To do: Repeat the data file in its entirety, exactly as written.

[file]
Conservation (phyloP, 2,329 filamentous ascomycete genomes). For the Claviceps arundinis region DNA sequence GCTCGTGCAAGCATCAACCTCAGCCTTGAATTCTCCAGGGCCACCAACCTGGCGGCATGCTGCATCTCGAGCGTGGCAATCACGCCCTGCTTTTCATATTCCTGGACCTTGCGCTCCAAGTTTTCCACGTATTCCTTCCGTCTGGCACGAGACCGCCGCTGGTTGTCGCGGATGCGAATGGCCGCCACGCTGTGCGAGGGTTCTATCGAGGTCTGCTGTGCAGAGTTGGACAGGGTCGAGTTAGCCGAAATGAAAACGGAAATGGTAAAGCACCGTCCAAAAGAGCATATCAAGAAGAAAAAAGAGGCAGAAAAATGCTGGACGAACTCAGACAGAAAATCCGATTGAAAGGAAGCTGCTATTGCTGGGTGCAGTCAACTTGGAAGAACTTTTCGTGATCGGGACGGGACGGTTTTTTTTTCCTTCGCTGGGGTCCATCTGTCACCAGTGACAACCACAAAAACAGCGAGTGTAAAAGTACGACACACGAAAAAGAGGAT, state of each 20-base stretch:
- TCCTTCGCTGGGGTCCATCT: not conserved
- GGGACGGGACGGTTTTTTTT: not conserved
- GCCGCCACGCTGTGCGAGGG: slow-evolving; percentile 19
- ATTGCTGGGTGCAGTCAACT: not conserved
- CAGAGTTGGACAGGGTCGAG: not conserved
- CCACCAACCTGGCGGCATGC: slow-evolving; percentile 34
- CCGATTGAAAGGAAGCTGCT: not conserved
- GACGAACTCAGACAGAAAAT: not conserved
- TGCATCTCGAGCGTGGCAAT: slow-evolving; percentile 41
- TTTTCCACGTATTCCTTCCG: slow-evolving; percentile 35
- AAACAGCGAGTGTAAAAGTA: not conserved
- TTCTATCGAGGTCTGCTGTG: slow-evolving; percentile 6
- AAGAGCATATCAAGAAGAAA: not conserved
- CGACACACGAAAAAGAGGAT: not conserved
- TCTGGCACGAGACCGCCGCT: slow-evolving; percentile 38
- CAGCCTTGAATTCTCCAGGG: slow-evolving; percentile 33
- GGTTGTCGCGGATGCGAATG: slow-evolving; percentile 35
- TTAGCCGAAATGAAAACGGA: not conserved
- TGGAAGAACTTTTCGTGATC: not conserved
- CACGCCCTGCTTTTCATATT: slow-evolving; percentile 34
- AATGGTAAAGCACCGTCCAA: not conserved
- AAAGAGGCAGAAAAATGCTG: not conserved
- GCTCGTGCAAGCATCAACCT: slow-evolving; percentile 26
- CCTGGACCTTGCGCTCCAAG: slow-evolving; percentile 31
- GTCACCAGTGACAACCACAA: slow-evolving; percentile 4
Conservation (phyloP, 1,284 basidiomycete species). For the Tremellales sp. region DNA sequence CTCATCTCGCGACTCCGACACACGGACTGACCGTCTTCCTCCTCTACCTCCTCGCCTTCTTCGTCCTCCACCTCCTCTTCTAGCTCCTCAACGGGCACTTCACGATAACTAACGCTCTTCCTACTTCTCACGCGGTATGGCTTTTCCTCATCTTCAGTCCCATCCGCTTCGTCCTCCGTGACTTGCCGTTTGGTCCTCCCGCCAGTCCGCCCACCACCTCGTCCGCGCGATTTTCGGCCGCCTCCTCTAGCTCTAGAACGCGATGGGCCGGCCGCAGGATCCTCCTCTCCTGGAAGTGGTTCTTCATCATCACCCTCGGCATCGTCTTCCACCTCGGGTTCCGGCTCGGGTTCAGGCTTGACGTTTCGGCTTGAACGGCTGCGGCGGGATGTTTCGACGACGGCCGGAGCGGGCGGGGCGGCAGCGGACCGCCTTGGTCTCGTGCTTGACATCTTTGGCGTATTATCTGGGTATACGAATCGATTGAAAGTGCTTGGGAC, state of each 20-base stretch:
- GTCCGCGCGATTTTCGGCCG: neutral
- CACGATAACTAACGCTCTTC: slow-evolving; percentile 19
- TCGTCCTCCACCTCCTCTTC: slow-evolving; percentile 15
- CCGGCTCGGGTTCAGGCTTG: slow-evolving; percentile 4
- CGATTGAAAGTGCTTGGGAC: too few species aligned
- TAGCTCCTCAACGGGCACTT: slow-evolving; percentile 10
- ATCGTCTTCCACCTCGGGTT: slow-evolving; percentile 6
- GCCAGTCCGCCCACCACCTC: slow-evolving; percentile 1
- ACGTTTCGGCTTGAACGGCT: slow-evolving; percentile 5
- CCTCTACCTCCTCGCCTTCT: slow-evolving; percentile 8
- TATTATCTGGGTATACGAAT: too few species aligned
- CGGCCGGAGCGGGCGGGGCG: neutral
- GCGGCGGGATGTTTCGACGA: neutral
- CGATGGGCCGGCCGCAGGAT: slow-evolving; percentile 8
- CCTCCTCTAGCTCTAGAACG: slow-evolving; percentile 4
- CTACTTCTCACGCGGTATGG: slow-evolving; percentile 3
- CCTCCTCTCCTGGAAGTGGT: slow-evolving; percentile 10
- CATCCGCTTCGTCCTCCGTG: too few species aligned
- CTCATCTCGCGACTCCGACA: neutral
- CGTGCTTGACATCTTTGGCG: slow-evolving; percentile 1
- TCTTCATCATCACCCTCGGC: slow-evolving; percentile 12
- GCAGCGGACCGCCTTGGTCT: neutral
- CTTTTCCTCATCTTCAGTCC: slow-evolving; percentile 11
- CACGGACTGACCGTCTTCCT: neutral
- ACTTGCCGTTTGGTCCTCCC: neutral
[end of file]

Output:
Conservation (phyloP, 2,329 filamentous ascomycete genomes). For the Claviceps arundinis region DNA sequence GCTCGTGCAAGCATCAACCTCAGCCTTGAATTCTCCAGGGCCACCAACCTGGCGGCATGCTGCATCTCGAGCGTGGCAATCACGCCCTGCTTTTCATATTCCTGGACCTTGCGCTCCAAGTTTTCCACGTATTCCTTCCGTCTGGCACGAGACCGCCGCTGGTTGTCGCGGATGCGAATGGCCGCCACGCTGTGCGAGGGTTCTATCGAGGTCTGCTGTGCAGAGTTGGACAGGGTCGAGTTAGCCGAAATGAAAACGGAAATGGTAAAGCACCGTCCAAAAGAGCATATCAAGAAGAAAAAAGAGGCAGAAAAATGCTGGACGAACTCAGACAGAAAATCCGATTGAAAGGAAGCTGCTATTGCTGGGTGCAGTCAACTTGGAAGAACTTTTCGTGATCGGGACGGGACGGTTTTTTTTTCCTTCGCTGGGGTCCATCTGTCACCAGTGACAACCACAAAAACAGCGAGTGTAAAAGTACGACACACGAAAAAGAGGAT, state of each 20-base stretch:
- TCCTTCGCTGGGGTCCATCT: not conserved
- GGGACGGGACGGTTTTTTTT: not conserved
- GCCGCCACGCTGTGCGAGGG: slow-evolving; percentile 19
- ATTGCTGGGTGCAGTCAACT: not conserved
- CAGAGTTGGACAGGGTCGAG: not conserved
- CCACCAACCTGGCGGCATGC: slow-evolving; percentile 34
- CCGATTGAAAGGAAGCTGCT: not conserved
- GACGAACTCAGACAGAAAAT: not conserved
- TGCATCTCGAGCGTGGCAAT: slow-evolving; percentile 41
- TTTTCCACGTATTCCTTCCG: slow-evolving; percentile 35
- AAACAGCGAGTGTAAAAGTA: not conserved
- TTCTATCGAGGTCTGCTGTG: slow-evolving; percentile 6
- AAGAGCATATCAAGAAGAAA: not conserved
- CGACACACGAAAAAGAGGAT: not conserved
- TCTGGCACGAGACCGCCGCT: slow-evolving; percentile 38
- CAGCCTTGAATTCTCCAGGG: slow-evolving; percentile 33
- GGTTGTCGCGGATGCGAATG: slow-evolving; percentile 35
- TTAGCCGAAATGAAAACGGA: not conserved
- TGGAAGAACTTTTCGTGATC: not conserved
- CACGCCCTGCTTTTCATATT: slow-evolving; percentile 34
- AATGGTAAAGCACCGTCCAA: not conserved
- AAAGAGGCAGAAAAATGCTG: not conserved
- GCTCGTGCAAGCATCAACCT: slow-evolving; percentile 26
- CCTGGACCTTGCGCTCCAAG: slow-evolving; percentile 31
- GTCACCAGTGACAACCACAA: slow-evolving; percentile 4
Conservation (phyloP, 1,284 basidiomycete species). For the Tremellales sp. region DNA sequence CTCATCTCGCGACTCCGACACACGGACTGACCGTCTTCCTCCTCTACCTCCTCGCCTTCTTCGTCCTCCACCTCCTCTTCTAGCTCCTCAACGGGCACTTCACGATAACTAACGCTCTTCCTACTTCTCACGCGGTATGGCTTTTCCTCATCTTCAGTCCCATCCGCTTCGTCCTCCGTGACTTGCCGTTTGGTCCTCCCGCCAGTCCGCCCACCACCTCGTCCGCGCGATTTTCGGCCGCCTCCTCTAGCTCTAGAACGCGATGGGCCGGCCGCAGGATCCTCCTCTCCTGGAAGTGGTTCTTCATCATCACCCTCGGCATCGTCTTCCACCTCGGGTTCCGGCTCGGGTTCAGGCTTGACGTTTCGGCTTGAACGGCTGCGGCGGGATGTTTCGACGACGGCCGGAGCGGGCGGGGCGGCAGCGGACCGCCTTGGTCTCGTGCTTGACATCTTTGGCGTATTATCTGGGTATACGAATCGATTGAAAGTGCTTGGGAC, state of each 20-base stretch:
- GTCCGCGCGATTTTCGGCCG: neutral
- CACGATAACTAACGCTCTTC: slow-evolving; percentile 19
- TCGTCCTCCACCTCCTCTTC: slow-evolving; percentile 15
- CCGGCTCGGGTTCAGGCTTG: slow-evolving; percentile 4
- CGATTGAAAGTGCTTGGGAC: too few species aligned
- TAGCTCCTCAACGGGCACTT: slow-evolving; percentile 10
- ATCGTCTTCCACCTCGGGTT: slow-evolving; percentile 6
- GCCAGTCCGCCCACCACCTC: slow-evolving; percentile 1
- ACGTTTCGGCTTGAACGGCT: slow-evolving; percentile 5
- CCTCTACCTCCTCGCCTTCT: slow-evolving; percentile 8
- TATTATCTGGGTATACGAAT: too few species aligned
- CGGCCGGAGCGGGCGGGGCG: neutral
- GCGGCGGGATGTTTCGACGA: neutral
- CGATGGGCCGGCCGCAGGAT: slow-evolving; percentile 8
- CCTCCTCTAGCTCTAGAACG: slow-evolving; percentile 4
- CTACTTCTCACGCGGTATGG: slow-evolving; percentile 3
- CCTCCTCTCCTGGAAGTGGT: slow-evolving; percentile 10
- CATCCGCTTCGTCCTCCGTG: too few species aligned
- CTCATCTCGCGACTCCGACA: neutral
- CGTGCTTGACATCTTTGGCG: slow-evolving; percentile 1
- TCTTCATCATCACCCTCGGC: slow-evolving; percentile 12
- GCAGCGGACCGCCTTGGTCT: neutral
- CTTTTCCTCATCTTCAGTCC: slow-evolving; percentile 11
- CACGGACTGACCGTCTTCCT: neutral
- ACTTGCCGTTTGGTCCTCCC: neutral